Buruji Kashamu is still a wanted man - US insists

Contrary to claims by an Ogun State chieftain of the Peoples Democratic Party, Buruji Kashamu, that he was no longer wanted by the United States authorities for drugs smuggling, the US Justice Department in Illinois has insisted he was still a wanted man.

Kashamu who addressed the press said he was not wanted and infact, not the person wanted by the US drug authorities, insisting that a warrant issued on him about 20 years collapsed once the allegations could not be sustained, leading to a British court ruling that it was a case of mistaken identity.

An exclusive email obtained by African Spotlight from the U.S Department of Justice in Illinois, Randall Samborn, Public Information Officer of the U.S. Attorney’s Office in Chicago this week insisted that, “There is still a warrant for his arrest in the United States, and the case remains pending.”

Continuing, the officer said, “Last week, his attorneys filed a new motion to dismiss the indictment in U.S. District Court for the Northern District of Illinois, and that is set for a status hearing on Jan. 31, at which time the Court will likely set a briefing schedule for both sides to submit written arguments before any decision is made.”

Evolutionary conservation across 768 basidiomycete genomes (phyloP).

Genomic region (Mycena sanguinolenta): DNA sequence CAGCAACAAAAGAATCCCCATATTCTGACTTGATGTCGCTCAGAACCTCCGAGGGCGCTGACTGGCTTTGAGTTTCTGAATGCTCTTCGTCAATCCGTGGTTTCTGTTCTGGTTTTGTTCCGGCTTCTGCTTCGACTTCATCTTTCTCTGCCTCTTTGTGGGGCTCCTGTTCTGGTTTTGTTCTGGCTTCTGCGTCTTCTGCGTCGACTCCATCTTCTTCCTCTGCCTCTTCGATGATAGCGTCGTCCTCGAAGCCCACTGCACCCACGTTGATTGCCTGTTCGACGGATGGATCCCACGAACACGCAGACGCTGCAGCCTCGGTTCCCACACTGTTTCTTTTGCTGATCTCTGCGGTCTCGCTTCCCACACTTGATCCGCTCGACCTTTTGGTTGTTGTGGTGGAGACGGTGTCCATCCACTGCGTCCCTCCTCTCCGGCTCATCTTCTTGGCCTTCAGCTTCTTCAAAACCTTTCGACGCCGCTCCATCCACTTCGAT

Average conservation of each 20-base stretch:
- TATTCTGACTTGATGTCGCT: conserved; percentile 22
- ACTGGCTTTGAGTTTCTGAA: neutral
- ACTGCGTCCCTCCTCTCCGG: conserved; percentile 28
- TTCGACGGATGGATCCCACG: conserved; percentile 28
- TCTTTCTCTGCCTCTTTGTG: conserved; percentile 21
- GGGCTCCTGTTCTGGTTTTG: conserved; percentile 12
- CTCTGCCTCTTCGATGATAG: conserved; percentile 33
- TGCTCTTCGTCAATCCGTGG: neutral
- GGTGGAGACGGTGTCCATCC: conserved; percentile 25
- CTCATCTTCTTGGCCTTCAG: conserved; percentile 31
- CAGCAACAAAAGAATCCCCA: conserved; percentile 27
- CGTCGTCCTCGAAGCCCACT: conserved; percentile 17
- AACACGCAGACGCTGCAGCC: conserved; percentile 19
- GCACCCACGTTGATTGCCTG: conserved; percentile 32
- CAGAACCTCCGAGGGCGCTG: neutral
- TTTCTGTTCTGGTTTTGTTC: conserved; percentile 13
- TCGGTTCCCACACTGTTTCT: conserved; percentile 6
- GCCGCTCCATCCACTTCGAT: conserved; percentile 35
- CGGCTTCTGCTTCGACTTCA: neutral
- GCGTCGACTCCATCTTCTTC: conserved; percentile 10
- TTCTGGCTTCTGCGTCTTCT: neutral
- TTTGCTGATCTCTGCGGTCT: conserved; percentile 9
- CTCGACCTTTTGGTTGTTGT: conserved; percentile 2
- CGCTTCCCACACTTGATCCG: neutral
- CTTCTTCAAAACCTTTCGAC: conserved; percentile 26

However, Kashamu in a statement through his Media Adviser, Mr. Austin Oniyokor, yesterday said, "having sufficiently stated our case in the public domain, we would have ignored this latest report except for the fact that if such a lie is allowed to go unchallenged; it could pass for the truth." He noted: "When Prince Kashamu was arrested in London upon the mere suspicion that he fits into the description that the suspects gave, after a rigorous trial spanning three and a half years, he was released once the court found that it was a case of mistaken identity."

"It should also be noted that the case itself is statute barred, according to the US laws, by reason of the fact that it failed to bring any fresh action against Prince Kashamu within two and a half years after his release by the British court.

"Persuaded that he is innocent of charges against him and based on his acquittal and eventual release by the British courts, the third time in a row, Prince Kashamu instructed his lawyers in the US to file an action in the US court seeking to quash the charges against him. Of course, this is inclusive of the initial warrant of arrest that was used to arrest him in London. He took this step to clear his name, once and for all.

"The point that should be noted here is that the latest action in the US was commenced by Prince Kashamu in order to clear his name; not the US authorities.

"We reckon that it will be illogical to expect the US government to drop the warrant and charges without a judicial pronouncement, especially when, according to them, some of those involved are still at large.

“Under US-UK Extradition Treaty, individuals are only extradited after a UK court has reviewed the case and determined that it meets the legal requirements for extradition. In this instance, the unassailable British court reviewed it, found that if falls short of its high standard and freed Prince Kashamu.